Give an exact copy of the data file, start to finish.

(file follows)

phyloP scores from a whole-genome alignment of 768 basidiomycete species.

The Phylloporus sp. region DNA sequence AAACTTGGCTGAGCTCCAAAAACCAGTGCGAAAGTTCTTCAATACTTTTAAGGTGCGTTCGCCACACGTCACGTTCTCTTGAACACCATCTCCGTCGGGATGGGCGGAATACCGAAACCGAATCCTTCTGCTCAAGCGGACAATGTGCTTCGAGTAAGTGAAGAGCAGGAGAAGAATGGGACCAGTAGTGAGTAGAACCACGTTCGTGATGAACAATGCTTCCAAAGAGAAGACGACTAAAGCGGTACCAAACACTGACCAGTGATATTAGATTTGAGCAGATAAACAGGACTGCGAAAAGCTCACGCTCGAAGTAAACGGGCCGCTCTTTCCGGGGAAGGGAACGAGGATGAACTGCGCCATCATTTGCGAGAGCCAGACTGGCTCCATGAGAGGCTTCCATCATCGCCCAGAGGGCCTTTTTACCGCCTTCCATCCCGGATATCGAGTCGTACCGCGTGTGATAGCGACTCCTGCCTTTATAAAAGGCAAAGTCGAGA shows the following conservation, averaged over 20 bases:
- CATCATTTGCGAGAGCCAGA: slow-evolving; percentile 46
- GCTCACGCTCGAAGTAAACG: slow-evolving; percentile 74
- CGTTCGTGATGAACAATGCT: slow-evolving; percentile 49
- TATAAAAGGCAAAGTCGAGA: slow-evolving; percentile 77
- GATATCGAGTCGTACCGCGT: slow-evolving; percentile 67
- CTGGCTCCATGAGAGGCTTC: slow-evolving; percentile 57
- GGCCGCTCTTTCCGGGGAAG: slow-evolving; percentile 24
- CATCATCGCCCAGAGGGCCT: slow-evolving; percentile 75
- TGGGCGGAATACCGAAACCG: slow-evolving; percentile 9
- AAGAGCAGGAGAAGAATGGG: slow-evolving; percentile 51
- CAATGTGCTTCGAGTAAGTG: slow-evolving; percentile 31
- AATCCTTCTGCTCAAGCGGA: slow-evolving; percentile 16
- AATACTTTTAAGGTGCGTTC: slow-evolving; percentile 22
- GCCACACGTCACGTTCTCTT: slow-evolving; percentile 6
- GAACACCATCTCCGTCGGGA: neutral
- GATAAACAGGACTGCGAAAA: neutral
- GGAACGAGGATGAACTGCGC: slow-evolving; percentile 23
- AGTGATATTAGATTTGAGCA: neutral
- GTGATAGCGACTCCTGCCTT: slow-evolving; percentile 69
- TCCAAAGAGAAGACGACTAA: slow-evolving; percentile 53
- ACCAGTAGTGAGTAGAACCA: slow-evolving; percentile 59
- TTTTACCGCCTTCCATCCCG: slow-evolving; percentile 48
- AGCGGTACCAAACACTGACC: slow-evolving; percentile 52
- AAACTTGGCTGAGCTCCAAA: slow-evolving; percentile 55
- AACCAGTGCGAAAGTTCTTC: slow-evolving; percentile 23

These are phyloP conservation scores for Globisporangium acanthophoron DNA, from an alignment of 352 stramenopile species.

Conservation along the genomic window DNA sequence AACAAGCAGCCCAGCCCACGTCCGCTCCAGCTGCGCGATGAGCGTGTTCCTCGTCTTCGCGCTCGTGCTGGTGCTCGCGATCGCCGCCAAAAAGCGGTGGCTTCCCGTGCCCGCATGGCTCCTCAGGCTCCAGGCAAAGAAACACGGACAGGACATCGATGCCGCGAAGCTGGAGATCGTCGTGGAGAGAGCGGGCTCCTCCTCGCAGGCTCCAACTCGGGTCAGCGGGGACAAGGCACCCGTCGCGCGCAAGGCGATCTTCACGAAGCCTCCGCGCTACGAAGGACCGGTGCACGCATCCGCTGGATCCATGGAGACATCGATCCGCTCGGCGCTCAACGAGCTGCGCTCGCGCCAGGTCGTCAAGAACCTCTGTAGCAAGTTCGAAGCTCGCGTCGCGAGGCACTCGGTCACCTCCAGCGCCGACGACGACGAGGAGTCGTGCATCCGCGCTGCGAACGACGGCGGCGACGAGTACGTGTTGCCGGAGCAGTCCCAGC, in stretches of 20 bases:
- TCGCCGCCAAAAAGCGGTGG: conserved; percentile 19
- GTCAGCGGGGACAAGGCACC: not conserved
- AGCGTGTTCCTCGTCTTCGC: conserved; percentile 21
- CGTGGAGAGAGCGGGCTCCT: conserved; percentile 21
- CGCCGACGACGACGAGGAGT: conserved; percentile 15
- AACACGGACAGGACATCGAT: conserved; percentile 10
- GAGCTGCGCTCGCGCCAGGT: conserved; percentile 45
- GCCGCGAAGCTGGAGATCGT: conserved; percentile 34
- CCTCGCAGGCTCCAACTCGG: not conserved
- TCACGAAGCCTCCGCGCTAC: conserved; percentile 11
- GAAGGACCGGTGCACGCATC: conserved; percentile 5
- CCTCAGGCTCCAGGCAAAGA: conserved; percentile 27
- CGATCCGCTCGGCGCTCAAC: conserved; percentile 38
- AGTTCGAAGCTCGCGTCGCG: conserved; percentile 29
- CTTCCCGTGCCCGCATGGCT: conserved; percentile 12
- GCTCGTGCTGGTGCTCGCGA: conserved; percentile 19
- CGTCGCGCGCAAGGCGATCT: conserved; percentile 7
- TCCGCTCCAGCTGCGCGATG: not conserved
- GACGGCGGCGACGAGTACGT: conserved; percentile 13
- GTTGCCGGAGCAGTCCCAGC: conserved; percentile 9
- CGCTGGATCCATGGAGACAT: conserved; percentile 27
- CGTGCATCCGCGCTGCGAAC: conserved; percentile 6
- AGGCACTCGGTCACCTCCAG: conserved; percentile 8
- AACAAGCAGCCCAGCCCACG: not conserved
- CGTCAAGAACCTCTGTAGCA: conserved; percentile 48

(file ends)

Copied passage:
phyloP scores from a whole-genome alignment of 768 basidiomycete species.

The Phylloporus sp. region DNA sequence AAACTTGGCTGAGCTCCAAAAACCAGTGCGAAAGTTCTTCAATACTTTTAAGGTGCGTTCGCCACACGTCACGTTCTCTTGAACACCATCTCCGTCGGGATGGGCGGAATACCGAAACCGAATCCTTCTGCTCAAGCGGACAATGTGCTTCGAGTAAGTGAAGAGCAGGAGAAGAATGGGACCAGTAGTGAGTAGAACCACGTTCGTGATGAACAATGCTTCCAAAGAGAAGACGACTAAAGCGGTACCAAACACTGACCAGTGATATTAGATTTGAGCAGATAAACAGGACTGCGAAAAGCTCACGCTCGAAGTAAACGGGCCGCTCTTTCCGGGGAAGGGAACGAGGATGAACTGCGCCATCATTTGCGAGAGCCAGACTGGCTCCATGAGAGGCTTCCATCATCGCCCAGAGGGCCTTTTTACCGCCTTCCATCCCGGATATCGAGTCGTACCGCGTGTGATAGCGACTCCTGCCTTTATAAAAGGCAAAGTCGAGA shows the following conservation, averaged over 20 bases:
- CATCATTTGCGAGAGCCAGA: slow-evolving; percentile 46
- GCTCACGCTCGAAGTAAACG: slow-evolving; percentile 74
- CGTTCGTGATGAACAATGCT: slow-evolving; percentile 49
- TATAAAAGGCAAAGTCGAGA: slow-evolving; percentile 77
- GATATCGAGTCGTACCGCGT: slow-evolving; percentile 67
- CTGGCTCCATGAGAGGCTTC: slow-evolving; percentile 57
- GGCCGCTCTTTCCGGGGAAG: slow-evolving; percentile 24
- CATCATCGCCCAGAGGGCCT: slow-evolving; percentile 75
- TGGGCGGAATACCGAAACCG: slow-evolving; percentile 9
- AAGAGCAGGAGAAGAATGGG: slow-evolving; percentile 51
- CAATGTGCTTCGAGTAAGTG: slow-evolving; percentile 31
- AATCCTTCTGCTCAAGCGGA: slow-evolving; percentile 16
- AATACTTTTAAGGTGCGTTC: slow-evolving; percentile 22
- GCCACACGTCACGTTCTCTT: slow-evolving; percentile 6
- GAACACCATCTCCGTCGGGA: neutral
- GATAAACAGGACTGCGAAAA: neutral
- GGAACGAGGATGAACTGCGC: slow-evolving; percentile 23
- AGTGATATTAGATTTGAGCA: neutral
- GTGATAGCGACTCCTGCCTT: slow-evolving; percentile 69
- TCCAAAGAGAAGACGACTAA: slow-evolving; percentile 53
- ACCAGTAGTGAGTAGAACCA: slow-evolving; percentile 59
- TTTTACCGCCTTCCATCCCG: slow-evolving; percentile 48
- AGCGGTACCAAACACTGACC: slow-evolving; percentile 52
- AAACTTGGCTGAGCTCCAAA: slow-evolving; percentile 55
- AACCAGTGCGAAAGTTCTTC: slow-evolving; percentile 23

These are phyloP conservation scores for Globisporangium acanthophoron DNA, from an alignment of 352 stramenopile species.

Conservation along the genomic window DNA sequence AACAAGCAGCCCAGCCCACGTCCGCTCCAGCTGCGCGATGAGCGTGTTCCTCGTCTTCGCGCTCGTGCTGGTGCTCGCGATCGCCGCCAAAAAGCGGTGGCTTCCCGTGCCCGCATGGCTCCTCAGGCTCCAGGCAAAGAAACACGGACAGGACATCGATGCCGCGAAGCTGGAGATCGTCGTGGAGAGAGCGGGCTCCTCCTCGCAGGCTCCAACTCGGGTCAGCGGGGACAAGGCACCCGTCGCGCGCAAGGCGATCTTCACGAAGCCTCCGCGCTACGAAGGACCGGTGCACGCATCCGCTGGATCCATGGAGACATCGATCCGCTCGGCGCTCAACGAGCTGCGCTCGCGCCAGGTCGTCAAGAACCTCTGTAGCAAGTTCGAAGCTCGCGTCGCGAGGCACTCGGTCACCTCCAGCGCCGACGACGACGAGGAGTCGTGCATCCGCGCTGCGAACGACGGCGGCGACGAGTACGTGTTGCCGGAGCAGTCCCAGC, in stretches of 20 bases:
- TCGCCGCCAAAAAGCGGTGG: conserved; percentile 19
- GTCAGCGGGGACAAGGCACC: not conserved
- AGCGTGTTCCTCGTCTTCGC: conserved; percentile 21
- CGTGGAGAGAGCGGGCTCCT: conserved; percentile 21
- CGCCGACGACGACGAGGAGT: conserved; percentile 15
- AACACGGACAGGACATCGAT: conserved; percentile 10
- GAGCTGCGCTCGCGCCAGGT: conserved; percentile 45
- GCCGCGAAGCTGGAGATCGT: conserved; percentile 34
- CCTCGCAGGCTCCAACTCGG: not conserved
- TCACGAAGCCTCCGCGCTAC: conserved; percentile 11
- GAAGGACCGGTGCACGCATC: conserved; percentile 5
- CCTCAGGCTCCAGGCAAAGA: conserved; percentile 27
- CGATCCGCTCGGCGCTCAAC: conserved; percentile 38
- AGTTCGAAGCTCGCGTCGCG: conserved; percentile 29
- CTTCCCGTGCCCGCATGGCT: conserved; percentile 12
- GCTCGTGCTGGTGCTCGCGA: conserved; percentile 19
- CGTCGCGCGCAAGGCGATCT: conserved; percentile 7
- TCCGCTCCAGCTGCGCGATG: not conserved
- GACGGCGGCGACGAGTACGT: conserved; percentile 13
- GTTGCCGGAGCAGTCCCAGC: conserved; percentile 9
- CGCTGGATCCATGGAGACAT: conserved; percentile 27
- CGTGCATCCGCGCTGCGAAC: conserved; percentile 6
- AGGCACTCGGTCACCTCCAG: conserved; percentile 8
- AACAAGCAGCCCAGCCCACG: not conserved
- CGTCAAGAACCTCTGTAGCA: conserved; percentile 48